Electric Cars Are Twice as Likely to Hit Pedestrians, Researchers Find

Electric Cars Are Twice as Likely to Hit Pedestrians, Researchers Find


Silent But Deadly

An increasing proportion of cars traversing our roadways are electric vehicles or hybrids, which is great for the environment because they produce far fewer harmful emissions.

But according to a recent study in the United Kingdom, they do have a notable downside: electric and hybrid vehicles are more than twice as likely to hit pedestrians compared to vehicles that run on fossil fuels — accidents that become more likely in urban environments.

And the reasons why make perfect sense.

In the paper, published in the Journal of Epidemiology and Community Health, the researchers proposed that these more eco-friendly vehicles are more likely to strike people because their motors are quieter than engines, and any noise they do produce are drowned out in busy towns and cities. (Electric vehicles are increasingly required to emit a sound, but it’s unclear to what degree pedestrians have learned to associate the ringtone-esque noises with oncoming traffic.)

In other words, pedestrians may well not be alerted to the vehicles’ presence until it’s too late.

Road Warriors

The researchers analyzed British traffic safety data from 2013 and 2017, focusing on more than 96,000 pedestrian accidents with cars and taxis.

In the data, 74 percent of the accidents involved fossil fuel vehicles while 2 percent were from electric or hybrid vehicles — reflecting the market dominance of the internal combustion engine.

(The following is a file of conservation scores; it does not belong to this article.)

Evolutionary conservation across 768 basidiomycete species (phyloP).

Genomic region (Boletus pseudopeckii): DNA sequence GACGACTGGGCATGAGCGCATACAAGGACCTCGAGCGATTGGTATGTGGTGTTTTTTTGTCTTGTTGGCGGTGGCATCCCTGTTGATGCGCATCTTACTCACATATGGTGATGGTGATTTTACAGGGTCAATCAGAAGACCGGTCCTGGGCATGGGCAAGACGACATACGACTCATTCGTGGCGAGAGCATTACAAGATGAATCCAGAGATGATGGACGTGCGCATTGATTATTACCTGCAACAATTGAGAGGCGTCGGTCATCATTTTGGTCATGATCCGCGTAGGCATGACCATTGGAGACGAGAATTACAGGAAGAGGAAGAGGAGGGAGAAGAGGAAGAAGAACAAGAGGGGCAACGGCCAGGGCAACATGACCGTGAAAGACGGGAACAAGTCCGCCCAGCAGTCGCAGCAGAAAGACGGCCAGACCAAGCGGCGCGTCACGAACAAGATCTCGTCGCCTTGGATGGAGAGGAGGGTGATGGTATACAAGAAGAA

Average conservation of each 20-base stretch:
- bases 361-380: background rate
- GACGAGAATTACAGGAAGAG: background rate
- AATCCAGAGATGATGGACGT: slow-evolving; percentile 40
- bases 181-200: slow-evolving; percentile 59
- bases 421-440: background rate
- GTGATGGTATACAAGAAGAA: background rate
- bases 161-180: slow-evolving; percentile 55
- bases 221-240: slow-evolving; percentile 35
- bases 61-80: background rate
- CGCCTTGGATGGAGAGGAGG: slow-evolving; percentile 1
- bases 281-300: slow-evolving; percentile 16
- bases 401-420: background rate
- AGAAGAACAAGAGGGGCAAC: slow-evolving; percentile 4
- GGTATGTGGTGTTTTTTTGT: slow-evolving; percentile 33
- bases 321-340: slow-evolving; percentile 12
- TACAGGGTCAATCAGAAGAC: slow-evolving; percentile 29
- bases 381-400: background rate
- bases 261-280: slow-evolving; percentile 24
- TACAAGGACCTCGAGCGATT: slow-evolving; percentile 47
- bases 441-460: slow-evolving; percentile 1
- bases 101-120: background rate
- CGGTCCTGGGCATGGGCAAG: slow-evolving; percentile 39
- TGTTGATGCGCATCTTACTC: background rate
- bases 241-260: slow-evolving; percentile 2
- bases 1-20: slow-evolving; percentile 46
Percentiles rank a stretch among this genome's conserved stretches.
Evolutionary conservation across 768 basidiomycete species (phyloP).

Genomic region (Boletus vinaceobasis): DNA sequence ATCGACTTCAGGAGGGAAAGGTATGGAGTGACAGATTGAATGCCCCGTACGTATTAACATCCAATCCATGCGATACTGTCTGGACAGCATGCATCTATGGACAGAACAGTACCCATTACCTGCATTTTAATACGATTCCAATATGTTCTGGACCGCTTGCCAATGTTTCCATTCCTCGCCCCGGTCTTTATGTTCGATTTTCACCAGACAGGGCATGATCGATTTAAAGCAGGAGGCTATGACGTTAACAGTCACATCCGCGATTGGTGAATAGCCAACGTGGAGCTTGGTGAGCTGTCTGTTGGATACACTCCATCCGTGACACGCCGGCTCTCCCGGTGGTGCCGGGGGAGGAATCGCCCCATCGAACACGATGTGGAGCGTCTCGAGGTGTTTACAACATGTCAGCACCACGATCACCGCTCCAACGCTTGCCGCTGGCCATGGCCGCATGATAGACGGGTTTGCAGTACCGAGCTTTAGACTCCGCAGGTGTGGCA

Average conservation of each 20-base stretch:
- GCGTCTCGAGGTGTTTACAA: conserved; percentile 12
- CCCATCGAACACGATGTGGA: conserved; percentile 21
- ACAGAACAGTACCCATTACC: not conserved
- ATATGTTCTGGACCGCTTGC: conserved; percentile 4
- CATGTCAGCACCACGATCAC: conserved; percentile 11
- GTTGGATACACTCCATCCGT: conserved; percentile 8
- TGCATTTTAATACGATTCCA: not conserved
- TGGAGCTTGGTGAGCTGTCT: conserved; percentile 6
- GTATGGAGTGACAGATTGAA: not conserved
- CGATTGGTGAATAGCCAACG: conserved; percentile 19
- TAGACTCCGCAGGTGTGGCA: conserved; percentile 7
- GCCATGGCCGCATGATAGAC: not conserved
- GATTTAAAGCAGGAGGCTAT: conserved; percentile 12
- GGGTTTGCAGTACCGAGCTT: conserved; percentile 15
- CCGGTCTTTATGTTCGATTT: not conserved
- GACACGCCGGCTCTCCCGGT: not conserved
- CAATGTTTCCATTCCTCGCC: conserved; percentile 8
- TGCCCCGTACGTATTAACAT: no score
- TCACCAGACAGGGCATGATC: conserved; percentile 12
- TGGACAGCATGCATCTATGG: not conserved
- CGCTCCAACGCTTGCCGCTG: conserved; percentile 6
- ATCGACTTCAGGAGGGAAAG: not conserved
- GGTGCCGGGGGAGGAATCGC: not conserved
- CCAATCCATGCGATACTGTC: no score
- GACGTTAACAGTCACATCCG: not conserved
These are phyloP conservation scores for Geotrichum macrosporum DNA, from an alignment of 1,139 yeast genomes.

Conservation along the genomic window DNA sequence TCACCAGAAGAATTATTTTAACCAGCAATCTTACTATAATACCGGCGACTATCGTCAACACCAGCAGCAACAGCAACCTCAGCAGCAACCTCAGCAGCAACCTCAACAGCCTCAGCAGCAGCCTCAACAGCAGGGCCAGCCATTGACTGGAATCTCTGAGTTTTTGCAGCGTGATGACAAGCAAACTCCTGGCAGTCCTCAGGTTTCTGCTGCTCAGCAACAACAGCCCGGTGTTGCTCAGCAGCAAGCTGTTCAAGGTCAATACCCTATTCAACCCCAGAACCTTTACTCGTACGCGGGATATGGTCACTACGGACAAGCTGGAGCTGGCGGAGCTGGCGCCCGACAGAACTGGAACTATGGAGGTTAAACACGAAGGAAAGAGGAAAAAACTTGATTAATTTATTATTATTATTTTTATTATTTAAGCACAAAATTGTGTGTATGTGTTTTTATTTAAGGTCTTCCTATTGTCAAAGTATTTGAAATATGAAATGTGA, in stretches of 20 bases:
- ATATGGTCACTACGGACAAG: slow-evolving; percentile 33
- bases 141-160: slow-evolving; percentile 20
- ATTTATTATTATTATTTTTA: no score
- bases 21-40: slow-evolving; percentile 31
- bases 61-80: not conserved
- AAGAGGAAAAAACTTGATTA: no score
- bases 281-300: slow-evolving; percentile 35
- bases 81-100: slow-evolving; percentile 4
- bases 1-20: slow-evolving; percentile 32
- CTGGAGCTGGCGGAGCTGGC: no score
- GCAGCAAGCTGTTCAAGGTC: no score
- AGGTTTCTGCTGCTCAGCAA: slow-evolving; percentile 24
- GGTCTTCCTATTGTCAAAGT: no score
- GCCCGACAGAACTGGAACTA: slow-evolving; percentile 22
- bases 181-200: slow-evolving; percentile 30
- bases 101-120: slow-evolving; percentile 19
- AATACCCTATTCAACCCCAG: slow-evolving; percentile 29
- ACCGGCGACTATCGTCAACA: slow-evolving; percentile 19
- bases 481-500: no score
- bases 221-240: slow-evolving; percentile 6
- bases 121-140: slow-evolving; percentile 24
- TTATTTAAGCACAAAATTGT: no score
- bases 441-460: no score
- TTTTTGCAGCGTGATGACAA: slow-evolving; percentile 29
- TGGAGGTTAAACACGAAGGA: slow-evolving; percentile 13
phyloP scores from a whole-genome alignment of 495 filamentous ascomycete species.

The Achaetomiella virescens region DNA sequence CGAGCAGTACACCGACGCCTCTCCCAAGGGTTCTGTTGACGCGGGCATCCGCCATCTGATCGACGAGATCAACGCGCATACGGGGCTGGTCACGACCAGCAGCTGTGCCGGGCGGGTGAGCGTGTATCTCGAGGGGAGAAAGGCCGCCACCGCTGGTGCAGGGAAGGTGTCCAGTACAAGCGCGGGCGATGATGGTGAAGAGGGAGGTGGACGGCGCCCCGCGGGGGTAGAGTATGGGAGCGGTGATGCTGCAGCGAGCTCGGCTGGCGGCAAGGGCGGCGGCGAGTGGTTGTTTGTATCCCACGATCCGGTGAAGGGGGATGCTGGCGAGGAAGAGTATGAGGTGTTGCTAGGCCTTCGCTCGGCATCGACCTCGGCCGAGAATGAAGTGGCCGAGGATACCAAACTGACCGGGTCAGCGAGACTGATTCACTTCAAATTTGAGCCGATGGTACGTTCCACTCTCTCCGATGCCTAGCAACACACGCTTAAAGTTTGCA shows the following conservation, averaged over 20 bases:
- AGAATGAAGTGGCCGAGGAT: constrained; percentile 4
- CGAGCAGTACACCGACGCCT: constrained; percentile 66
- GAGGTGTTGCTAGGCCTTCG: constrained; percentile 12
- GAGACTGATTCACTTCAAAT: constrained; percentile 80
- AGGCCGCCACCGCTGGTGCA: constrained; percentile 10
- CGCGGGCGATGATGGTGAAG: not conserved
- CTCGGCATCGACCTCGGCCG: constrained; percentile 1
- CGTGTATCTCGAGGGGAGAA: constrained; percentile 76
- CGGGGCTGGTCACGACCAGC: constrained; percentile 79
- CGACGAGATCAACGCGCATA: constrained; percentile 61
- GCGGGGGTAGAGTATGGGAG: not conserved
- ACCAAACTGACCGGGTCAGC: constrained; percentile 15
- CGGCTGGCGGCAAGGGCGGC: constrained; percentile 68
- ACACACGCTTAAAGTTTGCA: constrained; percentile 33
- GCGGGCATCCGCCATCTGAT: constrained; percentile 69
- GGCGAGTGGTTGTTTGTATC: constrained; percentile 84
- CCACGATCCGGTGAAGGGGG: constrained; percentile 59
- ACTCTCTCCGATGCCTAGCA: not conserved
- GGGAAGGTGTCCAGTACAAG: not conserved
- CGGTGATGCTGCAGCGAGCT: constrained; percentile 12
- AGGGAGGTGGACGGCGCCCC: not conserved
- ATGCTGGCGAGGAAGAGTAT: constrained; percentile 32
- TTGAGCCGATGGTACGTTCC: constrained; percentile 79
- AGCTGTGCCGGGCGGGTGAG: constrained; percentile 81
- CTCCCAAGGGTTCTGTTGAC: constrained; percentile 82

But when the researchers adjusted for the number of vehicles on the road, electric and hybrid collisions with pedestrians were significantly out of proportion, accounting for double the rate of accidents versus cars that run on fossil fuels.

“Given the damaging impacts of air pollution from petrol and diesel cars, overall electric cars are almost certainly better for our health, but our research shows that more needs to be done to reduce the risk they pose to pedestrians, particularly in noisy urban environments,” said London School of Hygiene and Tropical Medicine Professor of Epidemiology & Statistics and first author Phil Edwards in a statement.

To make pedestrians aware of electric or hybrid cars, Edwards proposed a public awareness campaign or “new technologies such as autonomous emergency braking.”

For a possible future study, the researchers proposed examining the age of people driving electric and hybrid vehicles to see whether age or a lack of experience behind the wheel is a factor in these accidents.

Meanwhile, perhaps, everybody crossing the road — whether motorist or pedestrian — should be more careful.

More on electric vehicles: Scientists Say Quantum Tech Will Charge Electric Cars as Fast as Gas Ones

Electric Cars Are Twice as Likely to Hit Pedestrians, Researchers Find

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